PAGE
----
“Children, I said to her. For the first little while, they not exactly human, you don't find?”
Nalo Hopkinson

Sunday, May 27, 2012

It's Memorial Day.

Until recently I knew very little about soldiers who died in wars.  I had a vague, superficial feeling of sadness for the dead and their families, but mostly didn't think about it.  Since I've been studying the Civil War, I have less cloudy mental vision of the dead and wounded.  I've learned they were average people, like me, you, your son, husband, father, and friend.

D-Day is also known as The Invasion of Normandy, or June 6, 1944,  or five or six decoy and real operational names.  France was invaded by Germany in 1940 and 1942. Allied troops sought to push Axis Germany out of France.  The Allied troops consisted of  infantry, armory, airborne, and amphibious fighting forces.  Participating countries included Britain, Canada, Poland, Australia, Norway, New Zealand, United States, and France.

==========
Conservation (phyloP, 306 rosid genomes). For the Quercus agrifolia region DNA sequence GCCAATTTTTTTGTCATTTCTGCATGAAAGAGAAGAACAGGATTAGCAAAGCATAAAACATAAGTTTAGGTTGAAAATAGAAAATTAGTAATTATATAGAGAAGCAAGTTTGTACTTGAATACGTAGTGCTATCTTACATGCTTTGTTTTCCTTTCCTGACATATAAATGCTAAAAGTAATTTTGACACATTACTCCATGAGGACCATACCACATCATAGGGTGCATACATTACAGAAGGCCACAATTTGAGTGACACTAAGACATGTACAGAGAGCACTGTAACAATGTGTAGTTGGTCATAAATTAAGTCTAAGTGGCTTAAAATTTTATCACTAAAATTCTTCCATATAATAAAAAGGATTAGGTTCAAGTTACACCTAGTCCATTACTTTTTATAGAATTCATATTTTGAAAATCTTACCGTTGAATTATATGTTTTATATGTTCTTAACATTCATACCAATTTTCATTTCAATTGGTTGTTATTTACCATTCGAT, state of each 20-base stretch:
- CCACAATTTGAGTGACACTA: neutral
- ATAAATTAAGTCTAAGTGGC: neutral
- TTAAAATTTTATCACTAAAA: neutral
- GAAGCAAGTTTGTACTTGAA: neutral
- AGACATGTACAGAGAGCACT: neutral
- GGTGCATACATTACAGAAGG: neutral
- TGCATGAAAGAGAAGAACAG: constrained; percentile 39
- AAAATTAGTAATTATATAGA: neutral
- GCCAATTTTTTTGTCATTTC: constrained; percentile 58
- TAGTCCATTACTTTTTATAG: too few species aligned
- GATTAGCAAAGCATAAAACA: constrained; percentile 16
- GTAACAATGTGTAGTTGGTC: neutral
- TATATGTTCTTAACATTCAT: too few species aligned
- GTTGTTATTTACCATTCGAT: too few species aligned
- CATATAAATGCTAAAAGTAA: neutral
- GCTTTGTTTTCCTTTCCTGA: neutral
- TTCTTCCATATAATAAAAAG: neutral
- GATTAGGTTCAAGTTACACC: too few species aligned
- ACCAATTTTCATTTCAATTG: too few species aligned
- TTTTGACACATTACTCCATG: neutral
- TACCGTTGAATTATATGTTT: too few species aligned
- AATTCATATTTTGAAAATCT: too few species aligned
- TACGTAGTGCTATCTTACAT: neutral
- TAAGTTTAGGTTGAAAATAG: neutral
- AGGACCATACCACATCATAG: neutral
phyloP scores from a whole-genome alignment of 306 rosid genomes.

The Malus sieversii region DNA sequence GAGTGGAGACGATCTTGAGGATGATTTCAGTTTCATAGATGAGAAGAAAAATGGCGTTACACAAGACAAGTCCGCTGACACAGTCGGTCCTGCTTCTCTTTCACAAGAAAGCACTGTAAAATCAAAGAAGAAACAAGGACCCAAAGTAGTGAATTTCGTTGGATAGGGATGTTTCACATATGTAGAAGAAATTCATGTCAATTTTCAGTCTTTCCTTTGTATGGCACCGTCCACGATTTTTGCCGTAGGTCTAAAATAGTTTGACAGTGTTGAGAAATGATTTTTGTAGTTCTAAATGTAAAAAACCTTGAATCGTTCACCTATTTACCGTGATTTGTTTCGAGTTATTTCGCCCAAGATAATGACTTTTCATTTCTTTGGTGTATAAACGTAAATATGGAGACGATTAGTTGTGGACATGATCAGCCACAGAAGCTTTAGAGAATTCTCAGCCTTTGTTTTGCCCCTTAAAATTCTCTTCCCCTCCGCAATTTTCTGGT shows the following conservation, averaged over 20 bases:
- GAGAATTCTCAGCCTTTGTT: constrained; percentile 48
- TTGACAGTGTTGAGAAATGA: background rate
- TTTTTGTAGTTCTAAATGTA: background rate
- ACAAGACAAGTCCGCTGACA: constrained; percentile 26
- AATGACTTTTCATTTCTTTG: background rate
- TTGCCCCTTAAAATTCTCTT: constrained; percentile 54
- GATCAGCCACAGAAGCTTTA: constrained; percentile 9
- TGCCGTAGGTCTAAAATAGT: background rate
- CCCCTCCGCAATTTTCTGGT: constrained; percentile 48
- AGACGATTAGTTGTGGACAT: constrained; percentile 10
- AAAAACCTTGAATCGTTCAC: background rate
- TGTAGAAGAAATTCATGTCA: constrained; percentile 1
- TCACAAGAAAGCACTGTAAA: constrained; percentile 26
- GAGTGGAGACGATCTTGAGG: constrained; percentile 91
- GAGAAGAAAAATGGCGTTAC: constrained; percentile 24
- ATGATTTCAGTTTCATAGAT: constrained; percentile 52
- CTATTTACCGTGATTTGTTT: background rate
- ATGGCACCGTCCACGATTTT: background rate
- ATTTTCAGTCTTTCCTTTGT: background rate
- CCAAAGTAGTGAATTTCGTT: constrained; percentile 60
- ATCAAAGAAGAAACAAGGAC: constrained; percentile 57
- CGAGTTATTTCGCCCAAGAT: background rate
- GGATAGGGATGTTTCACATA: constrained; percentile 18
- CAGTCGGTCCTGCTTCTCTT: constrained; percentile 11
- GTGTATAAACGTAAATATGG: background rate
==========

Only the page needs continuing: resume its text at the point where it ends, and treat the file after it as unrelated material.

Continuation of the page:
Some of the estimated casualties for the Allied: 
U.S. 29,000 killed and 106,000 wounded or missing.
Britain 11,000 killed, 54,000 wounded or missing.
Canada 5,000 killed, 13,000 wounded or missing.
France 12,200 civilians dead and missing.

A few years ago I listened to a former medic on the radio who served on D-Day.  The medic said he only had time to tend soldiers with a chance of surviving. He quickly examined a young man and determined he could not be saved.  Before the medic could leave the young man grabbed his hand and said, "Please remember me."  I cannot forget those last words.

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